Judge: Maryland can start counting mail-in ballots earlier
ANNAPOLIS, Md. (AP) — A Maryland judge granted an emergency petition on Friday filed by the Maryland State Board of Elections to enable the counting of mail-in ballots earlier than they were during the state’s July primary.
Montgomery County Circuit Court Judge James Bonifant granted the petition, which will allow local elections officials across the state to begin canvassing mail-in ballots on October 1. Bonifant wrote that with so many mail-in ballots, local boards of election would not be able to verify the vote count within 10 days of the general election as required.
“There is no doubt that the increased number of mail-in ballots will have an enormous affect on the process of this election,” Bonifant wrote in his ruling. “Mandatory deadlines will be missed if the Court takes no action.”
The state elections board said the ruling provides election officials with additional time to canvass and tabulate mail-in ballots to ensure that all critical election-related deadlines established by law are met.
“It also enables elections officials to return to a well-established process of canvassing mail-in ballots prior to Election Day, which was allowed in the 2020 General Election,” the board said in a statement.
Counting mail-in ballots before Election Day was allowed in 2020 during a state of emergency, when voting by mail increased due to the pandemic. But because the state of emergency expired, the state went back to a law that doesn’t allow mail-in ballots to be counted until after Election Day.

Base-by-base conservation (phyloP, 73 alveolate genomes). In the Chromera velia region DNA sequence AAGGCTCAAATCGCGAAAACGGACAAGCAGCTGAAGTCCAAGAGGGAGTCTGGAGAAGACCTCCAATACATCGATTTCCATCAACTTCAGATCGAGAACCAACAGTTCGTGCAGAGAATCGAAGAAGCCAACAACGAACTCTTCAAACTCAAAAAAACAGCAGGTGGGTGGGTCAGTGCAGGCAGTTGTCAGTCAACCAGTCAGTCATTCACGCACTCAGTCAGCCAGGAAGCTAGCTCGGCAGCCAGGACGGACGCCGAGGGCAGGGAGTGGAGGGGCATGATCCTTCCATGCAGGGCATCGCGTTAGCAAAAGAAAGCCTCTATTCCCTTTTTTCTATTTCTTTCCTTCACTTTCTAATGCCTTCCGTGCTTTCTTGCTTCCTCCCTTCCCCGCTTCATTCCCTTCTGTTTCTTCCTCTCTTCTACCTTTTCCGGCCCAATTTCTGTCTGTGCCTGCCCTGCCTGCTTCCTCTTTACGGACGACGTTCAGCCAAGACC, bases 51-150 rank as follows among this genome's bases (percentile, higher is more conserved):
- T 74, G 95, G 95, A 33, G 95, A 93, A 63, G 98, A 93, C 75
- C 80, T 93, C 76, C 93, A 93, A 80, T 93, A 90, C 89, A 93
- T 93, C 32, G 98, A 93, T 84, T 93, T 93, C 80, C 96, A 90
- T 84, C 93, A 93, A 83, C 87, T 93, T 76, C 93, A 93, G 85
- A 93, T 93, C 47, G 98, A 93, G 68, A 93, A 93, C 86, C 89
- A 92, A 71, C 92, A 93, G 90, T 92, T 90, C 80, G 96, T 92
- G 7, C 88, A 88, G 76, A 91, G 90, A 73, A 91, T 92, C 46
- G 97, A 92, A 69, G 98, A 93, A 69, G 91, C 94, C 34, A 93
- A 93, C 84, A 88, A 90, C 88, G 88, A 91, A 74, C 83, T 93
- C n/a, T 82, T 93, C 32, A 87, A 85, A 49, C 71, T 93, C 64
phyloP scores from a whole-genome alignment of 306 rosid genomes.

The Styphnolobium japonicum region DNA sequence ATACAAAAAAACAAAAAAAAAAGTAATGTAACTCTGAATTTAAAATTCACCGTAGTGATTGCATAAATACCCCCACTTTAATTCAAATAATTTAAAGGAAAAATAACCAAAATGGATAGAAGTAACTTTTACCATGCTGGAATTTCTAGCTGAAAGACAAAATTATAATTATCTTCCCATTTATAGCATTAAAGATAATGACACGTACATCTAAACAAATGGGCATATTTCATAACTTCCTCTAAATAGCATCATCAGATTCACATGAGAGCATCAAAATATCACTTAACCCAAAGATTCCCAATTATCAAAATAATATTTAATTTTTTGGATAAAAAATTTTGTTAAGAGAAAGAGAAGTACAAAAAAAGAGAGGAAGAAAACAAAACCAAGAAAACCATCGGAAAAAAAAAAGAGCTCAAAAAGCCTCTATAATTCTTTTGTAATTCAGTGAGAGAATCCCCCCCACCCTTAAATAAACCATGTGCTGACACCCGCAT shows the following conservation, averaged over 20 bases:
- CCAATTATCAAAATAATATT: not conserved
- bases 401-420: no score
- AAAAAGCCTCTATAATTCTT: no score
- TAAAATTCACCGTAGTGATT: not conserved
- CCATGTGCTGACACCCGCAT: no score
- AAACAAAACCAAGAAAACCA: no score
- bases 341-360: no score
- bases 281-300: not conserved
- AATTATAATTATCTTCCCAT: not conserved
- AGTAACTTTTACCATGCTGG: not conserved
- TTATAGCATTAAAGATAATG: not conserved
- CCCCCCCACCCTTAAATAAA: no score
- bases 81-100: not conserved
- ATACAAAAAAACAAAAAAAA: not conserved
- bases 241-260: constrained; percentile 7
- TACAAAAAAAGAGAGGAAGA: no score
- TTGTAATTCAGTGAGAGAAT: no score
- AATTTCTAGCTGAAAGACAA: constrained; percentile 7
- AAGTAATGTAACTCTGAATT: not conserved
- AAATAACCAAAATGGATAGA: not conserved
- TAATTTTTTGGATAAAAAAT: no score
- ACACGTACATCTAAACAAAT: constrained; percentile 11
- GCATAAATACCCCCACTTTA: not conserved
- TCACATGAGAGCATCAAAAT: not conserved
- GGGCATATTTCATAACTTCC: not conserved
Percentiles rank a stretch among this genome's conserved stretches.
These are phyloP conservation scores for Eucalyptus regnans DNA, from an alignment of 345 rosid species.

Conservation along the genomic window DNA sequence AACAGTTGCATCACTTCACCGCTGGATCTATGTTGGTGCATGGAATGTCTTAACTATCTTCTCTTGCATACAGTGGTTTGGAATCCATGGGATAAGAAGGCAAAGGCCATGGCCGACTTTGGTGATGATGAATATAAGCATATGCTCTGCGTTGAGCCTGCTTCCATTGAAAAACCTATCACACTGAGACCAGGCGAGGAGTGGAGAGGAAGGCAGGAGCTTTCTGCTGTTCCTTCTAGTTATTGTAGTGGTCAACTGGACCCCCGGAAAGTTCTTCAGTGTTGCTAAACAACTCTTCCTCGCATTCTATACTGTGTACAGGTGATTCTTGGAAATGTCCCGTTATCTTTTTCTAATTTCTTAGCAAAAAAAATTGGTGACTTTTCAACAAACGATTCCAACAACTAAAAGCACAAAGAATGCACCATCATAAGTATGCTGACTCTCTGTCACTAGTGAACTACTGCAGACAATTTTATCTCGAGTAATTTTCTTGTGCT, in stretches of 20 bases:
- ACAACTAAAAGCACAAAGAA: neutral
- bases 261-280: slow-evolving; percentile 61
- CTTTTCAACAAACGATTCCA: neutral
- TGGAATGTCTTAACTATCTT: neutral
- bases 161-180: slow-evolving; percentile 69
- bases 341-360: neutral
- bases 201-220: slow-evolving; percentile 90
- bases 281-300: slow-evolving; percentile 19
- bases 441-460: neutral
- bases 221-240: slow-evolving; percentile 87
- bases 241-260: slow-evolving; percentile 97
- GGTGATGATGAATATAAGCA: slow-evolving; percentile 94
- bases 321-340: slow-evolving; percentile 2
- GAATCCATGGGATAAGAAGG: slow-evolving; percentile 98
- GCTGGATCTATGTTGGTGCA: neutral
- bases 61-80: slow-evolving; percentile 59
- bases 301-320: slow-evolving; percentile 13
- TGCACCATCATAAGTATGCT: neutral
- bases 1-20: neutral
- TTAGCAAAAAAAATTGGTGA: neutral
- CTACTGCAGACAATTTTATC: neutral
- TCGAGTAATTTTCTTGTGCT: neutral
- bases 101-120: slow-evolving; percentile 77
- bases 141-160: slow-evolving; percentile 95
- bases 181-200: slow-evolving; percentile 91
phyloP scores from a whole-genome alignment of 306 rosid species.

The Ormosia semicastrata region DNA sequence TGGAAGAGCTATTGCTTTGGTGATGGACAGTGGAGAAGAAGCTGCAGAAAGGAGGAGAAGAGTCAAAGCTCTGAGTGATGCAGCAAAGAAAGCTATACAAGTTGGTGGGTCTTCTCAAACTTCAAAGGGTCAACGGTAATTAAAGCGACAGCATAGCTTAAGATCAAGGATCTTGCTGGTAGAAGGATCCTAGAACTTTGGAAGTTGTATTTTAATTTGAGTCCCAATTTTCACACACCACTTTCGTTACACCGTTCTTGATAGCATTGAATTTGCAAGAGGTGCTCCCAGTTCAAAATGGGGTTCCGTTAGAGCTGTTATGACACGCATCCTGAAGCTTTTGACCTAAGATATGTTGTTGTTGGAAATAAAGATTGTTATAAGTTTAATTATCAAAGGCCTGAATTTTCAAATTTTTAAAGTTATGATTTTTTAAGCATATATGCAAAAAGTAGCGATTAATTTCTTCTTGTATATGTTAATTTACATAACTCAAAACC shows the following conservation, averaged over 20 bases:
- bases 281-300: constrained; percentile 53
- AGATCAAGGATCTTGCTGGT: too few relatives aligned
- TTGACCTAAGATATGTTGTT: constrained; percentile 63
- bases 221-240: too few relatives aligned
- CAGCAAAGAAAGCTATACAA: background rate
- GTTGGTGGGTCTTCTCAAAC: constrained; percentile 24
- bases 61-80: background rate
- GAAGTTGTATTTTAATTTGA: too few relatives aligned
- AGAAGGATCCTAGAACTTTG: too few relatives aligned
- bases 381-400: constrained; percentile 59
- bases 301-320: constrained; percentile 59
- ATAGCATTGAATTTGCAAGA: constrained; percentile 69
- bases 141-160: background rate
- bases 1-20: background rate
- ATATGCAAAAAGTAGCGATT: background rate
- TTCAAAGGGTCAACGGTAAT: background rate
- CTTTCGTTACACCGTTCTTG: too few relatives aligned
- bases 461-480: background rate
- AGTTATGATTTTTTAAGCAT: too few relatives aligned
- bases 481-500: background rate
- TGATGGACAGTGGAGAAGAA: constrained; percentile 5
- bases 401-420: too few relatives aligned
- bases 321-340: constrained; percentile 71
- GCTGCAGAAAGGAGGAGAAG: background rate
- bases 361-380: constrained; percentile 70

The state elections board voted 4-0 last month to file the emergency petition in hopes of speeding up the vote count for mail-in ballots, which have become much more popular with voters in the state.
After the board’s vote last month, board members said the continued expansion of mail-in balloting and the inability of the local boards of elections to count mail-in ballots before Election Day could have significant implications. For example, they said it could leave local, statewide, and even federal contests without certified results until late December 2022 or early January 2023.
The board also noted that Maryland is currently the only state in the union that forbids any kind of processing of mail-in ballots until after Election Day. That caused delays in determining winners in the state’s July primary.
About 345,230 mail-in ballots were received from around the state in the primary. That compares to 671,160 total votes cast in the Democratic gubernatorial primary and 295,068 total votes cast in the Republican gubernatorial primary.
Pre-Election Day canvassing will be conducted in public on published dates, the board said. The results of pre-election canvasses will be withheld until the polls close on Election Day.
The General Assembly, which is controlled by Democrats, passed legislation this year to allow the earlier mail-in ballot count. But Republican Gov. Larry Hogan vetoed the bill, saying he opposed other measures in the legislation while he supported the earlier vote count.
Hogan said he welcomed the judge’s decision Friday.